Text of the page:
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Talent Manager met with Government officials including a special advisor on Weds 27th May to address issues affecting the #forgottenfreelancers.

Specifically, we raised the 4 key cracks
 in the Government’s C-19 financial support schemes

  • The £50k cap on eligibility for SEISS 

  • The exclusion of dividends from calculation of actual earnings for those Personal Service Company directors looking to furlough themselves

  • The fact that many freelancers worked a combination of PAYE and Schedule D 

  • People who had set up as Self-Employed in the last 12-18 months and therefore were either ineligible for SEISS or would receive only a tiny fraction of their real earnings under the scheme – and not enough to live on. 

We also asked for a review of the latest guidance on dates for someone being eligible for furlough, pointing out that the new dates – while extending eligibility to people who had RTI submissions by the 19th March  had severed the lifeline for many people whose contracts expired in February on or before the 28th

On the 4 ‘cracks’, we said that there were simple solutions to each: 

  • Raising the £50k cap would be fairer – and bring it more in line with the Job Retention Scheme, which has no comparable cap. Raising it to £80k would give a lifeline to 90% of those Self Employed people who are currently getting no support at all. At the very least there should be some tapering so that someone earning £1 over the £50,000 cap was not cut loose altogether.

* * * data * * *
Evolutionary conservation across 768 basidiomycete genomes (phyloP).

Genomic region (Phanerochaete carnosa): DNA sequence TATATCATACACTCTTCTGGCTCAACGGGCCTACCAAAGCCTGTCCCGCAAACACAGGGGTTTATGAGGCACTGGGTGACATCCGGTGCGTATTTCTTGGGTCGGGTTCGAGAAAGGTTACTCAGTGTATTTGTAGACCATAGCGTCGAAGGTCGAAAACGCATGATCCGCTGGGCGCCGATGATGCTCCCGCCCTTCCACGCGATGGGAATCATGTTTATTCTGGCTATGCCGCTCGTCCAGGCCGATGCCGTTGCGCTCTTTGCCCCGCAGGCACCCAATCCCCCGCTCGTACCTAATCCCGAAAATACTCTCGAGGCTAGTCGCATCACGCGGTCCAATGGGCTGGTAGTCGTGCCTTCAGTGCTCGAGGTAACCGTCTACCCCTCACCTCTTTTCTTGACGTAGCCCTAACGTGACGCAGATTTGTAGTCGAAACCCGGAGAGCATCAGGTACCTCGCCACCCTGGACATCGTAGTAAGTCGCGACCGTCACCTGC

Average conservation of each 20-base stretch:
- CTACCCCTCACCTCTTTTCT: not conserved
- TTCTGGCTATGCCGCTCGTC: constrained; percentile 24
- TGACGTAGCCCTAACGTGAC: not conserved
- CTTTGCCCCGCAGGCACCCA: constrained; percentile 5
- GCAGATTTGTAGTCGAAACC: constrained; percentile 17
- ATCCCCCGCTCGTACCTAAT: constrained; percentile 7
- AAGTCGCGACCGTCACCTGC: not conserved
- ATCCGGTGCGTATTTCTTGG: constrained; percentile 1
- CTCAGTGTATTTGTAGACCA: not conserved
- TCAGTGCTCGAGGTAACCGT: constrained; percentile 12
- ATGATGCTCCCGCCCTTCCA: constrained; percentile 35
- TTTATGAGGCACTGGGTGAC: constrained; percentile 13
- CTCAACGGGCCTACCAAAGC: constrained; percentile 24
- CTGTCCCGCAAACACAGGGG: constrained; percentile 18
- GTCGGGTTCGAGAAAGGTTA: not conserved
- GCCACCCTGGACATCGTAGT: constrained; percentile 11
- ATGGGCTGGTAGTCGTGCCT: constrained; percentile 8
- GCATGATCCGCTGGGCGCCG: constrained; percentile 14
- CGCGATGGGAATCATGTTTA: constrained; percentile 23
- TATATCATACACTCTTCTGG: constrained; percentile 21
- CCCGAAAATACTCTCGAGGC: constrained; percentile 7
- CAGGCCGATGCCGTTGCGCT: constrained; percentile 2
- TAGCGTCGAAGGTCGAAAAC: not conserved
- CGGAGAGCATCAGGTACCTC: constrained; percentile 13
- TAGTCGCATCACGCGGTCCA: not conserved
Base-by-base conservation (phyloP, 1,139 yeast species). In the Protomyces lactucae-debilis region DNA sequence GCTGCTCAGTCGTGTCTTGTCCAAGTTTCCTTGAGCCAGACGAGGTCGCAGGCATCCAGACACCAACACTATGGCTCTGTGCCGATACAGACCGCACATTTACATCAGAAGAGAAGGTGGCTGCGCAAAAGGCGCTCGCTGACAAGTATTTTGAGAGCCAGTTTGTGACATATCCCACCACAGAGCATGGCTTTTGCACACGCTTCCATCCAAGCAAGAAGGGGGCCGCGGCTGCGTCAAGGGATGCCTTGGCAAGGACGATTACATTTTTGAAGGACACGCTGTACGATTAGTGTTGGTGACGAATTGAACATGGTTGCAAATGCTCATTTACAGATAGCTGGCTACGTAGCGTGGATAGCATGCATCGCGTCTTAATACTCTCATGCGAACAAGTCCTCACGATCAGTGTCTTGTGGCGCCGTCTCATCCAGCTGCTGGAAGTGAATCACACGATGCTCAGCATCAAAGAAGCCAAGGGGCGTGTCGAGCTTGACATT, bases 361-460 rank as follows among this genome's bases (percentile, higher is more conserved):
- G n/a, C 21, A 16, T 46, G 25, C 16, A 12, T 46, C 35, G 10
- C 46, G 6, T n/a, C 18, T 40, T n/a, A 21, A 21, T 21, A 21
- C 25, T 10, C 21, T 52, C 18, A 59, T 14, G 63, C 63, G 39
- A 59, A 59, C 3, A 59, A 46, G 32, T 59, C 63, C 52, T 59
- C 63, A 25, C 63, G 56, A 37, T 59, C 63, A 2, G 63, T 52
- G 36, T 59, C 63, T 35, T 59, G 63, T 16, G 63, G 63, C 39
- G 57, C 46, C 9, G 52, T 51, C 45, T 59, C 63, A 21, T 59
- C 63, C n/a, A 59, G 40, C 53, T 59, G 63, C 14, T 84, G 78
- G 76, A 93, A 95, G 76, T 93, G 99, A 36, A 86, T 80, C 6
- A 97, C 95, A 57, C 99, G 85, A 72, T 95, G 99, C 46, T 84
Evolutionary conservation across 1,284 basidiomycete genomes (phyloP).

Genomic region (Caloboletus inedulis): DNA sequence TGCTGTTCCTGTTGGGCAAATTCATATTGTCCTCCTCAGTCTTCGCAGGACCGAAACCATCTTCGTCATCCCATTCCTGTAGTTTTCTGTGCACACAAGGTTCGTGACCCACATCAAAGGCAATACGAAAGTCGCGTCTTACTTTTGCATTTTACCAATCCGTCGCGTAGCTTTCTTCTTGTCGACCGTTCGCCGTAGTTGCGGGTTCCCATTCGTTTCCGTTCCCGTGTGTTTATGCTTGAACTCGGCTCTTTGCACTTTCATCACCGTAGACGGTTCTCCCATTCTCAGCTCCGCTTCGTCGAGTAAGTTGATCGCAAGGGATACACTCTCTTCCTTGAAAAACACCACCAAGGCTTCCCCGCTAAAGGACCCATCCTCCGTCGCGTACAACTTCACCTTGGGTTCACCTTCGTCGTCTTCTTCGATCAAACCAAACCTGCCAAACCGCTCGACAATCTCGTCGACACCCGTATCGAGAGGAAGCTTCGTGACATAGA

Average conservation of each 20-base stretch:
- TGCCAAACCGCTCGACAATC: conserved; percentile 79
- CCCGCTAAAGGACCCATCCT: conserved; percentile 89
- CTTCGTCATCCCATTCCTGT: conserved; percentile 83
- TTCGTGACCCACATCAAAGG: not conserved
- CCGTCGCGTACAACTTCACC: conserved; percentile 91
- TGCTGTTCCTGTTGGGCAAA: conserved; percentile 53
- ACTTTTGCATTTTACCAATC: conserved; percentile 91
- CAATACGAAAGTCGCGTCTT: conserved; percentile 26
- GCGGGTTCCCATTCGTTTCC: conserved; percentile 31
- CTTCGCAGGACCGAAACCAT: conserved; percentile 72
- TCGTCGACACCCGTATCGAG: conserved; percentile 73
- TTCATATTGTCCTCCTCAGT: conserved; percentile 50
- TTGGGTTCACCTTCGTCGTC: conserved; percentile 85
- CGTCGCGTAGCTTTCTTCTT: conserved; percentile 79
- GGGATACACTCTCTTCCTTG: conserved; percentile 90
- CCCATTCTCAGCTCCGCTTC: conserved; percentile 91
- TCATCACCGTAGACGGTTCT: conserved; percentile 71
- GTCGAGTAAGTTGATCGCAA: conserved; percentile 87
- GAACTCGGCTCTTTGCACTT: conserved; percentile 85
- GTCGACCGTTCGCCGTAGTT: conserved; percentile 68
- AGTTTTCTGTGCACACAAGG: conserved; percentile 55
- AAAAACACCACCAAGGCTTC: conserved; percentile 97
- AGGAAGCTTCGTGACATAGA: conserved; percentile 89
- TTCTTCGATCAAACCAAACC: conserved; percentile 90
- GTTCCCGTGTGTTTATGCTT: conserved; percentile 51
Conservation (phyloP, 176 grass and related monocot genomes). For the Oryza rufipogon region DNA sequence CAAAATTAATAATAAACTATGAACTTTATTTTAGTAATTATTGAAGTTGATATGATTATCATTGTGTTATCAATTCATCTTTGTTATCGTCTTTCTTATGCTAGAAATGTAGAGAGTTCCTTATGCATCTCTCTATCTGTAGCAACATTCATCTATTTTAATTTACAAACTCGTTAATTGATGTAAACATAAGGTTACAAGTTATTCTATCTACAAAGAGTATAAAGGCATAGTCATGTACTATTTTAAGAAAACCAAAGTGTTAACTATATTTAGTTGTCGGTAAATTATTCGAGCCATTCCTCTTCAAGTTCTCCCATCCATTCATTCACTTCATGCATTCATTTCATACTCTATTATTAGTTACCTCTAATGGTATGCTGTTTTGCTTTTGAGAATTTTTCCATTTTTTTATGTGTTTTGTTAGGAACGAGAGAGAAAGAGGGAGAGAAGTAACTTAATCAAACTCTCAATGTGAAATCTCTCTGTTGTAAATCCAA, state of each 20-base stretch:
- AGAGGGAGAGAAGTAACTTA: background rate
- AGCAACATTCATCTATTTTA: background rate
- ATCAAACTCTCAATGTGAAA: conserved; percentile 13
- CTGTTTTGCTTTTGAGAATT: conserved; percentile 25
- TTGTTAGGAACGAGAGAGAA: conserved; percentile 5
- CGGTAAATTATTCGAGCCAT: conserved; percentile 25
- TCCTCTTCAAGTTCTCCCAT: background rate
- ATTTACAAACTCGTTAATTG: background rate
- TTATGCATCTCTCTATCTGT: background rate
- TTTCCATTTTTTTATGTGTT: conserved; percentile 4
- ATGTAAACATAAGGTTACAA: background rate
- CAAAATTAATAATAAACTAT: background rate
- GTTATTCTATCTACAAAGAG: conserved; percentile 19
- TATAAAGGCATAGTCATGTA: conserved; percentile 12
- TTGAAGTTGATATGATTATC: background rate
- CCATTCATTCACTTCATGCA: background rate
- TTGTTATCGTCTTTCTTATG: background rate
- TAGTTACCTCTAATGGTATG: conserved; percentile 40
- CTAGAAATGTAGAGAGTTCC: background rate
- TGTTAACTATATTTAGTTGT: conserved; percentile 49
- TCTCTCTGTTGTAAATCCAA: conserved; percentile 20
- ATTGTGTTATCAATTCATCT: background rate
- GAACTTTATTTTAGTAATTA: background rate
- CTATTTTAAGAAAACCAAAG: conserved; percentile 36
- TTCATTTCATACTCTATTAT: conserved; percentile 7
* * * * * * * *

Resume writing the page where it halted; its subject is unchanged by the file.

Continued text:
[NB we also queried a stat that had been quoted – to the TM and elsewhere – by officials saying that ‘’on average, self-employed people with more than £50,000 in profits have income of £200,000.’’ We asked where this stat came from, and whether they were not confusing ‘income’ with turnover or whether it was a statistical anomaly. They said they would check and come back to us.] 

  • The Treasury has argued that it is too complicated to include dividends in calculations of real earnings of someone who has set up as a director of a Limited company. They say that, from tax returns it receives, HMRC cannot distinguish between ‘’genuine’’, actively earned income or, on the other hand, money that a person has received from dividends on investments (passive income). They argue that it would be wrong to allow the latter to be included when factoring the grant someone would receive from furloughing themselves. Having spoken to experienced media accountants, however, we argued that there was a simple solution: namely that the accountants could provide HMRC with a certified breakdown of an individual’s different income streams, enabling earned dividends to be included in any furloughing calculation.   

  • We reiterated the fact that in the creative industries people are often required – by HMRC and employers – to work a combination of PAYE and self-employed roles. Given HMRC has information on both, it could – and should – allow both to be factored into calculations of average monthly earnings and that that would ensure many more families were able to survive.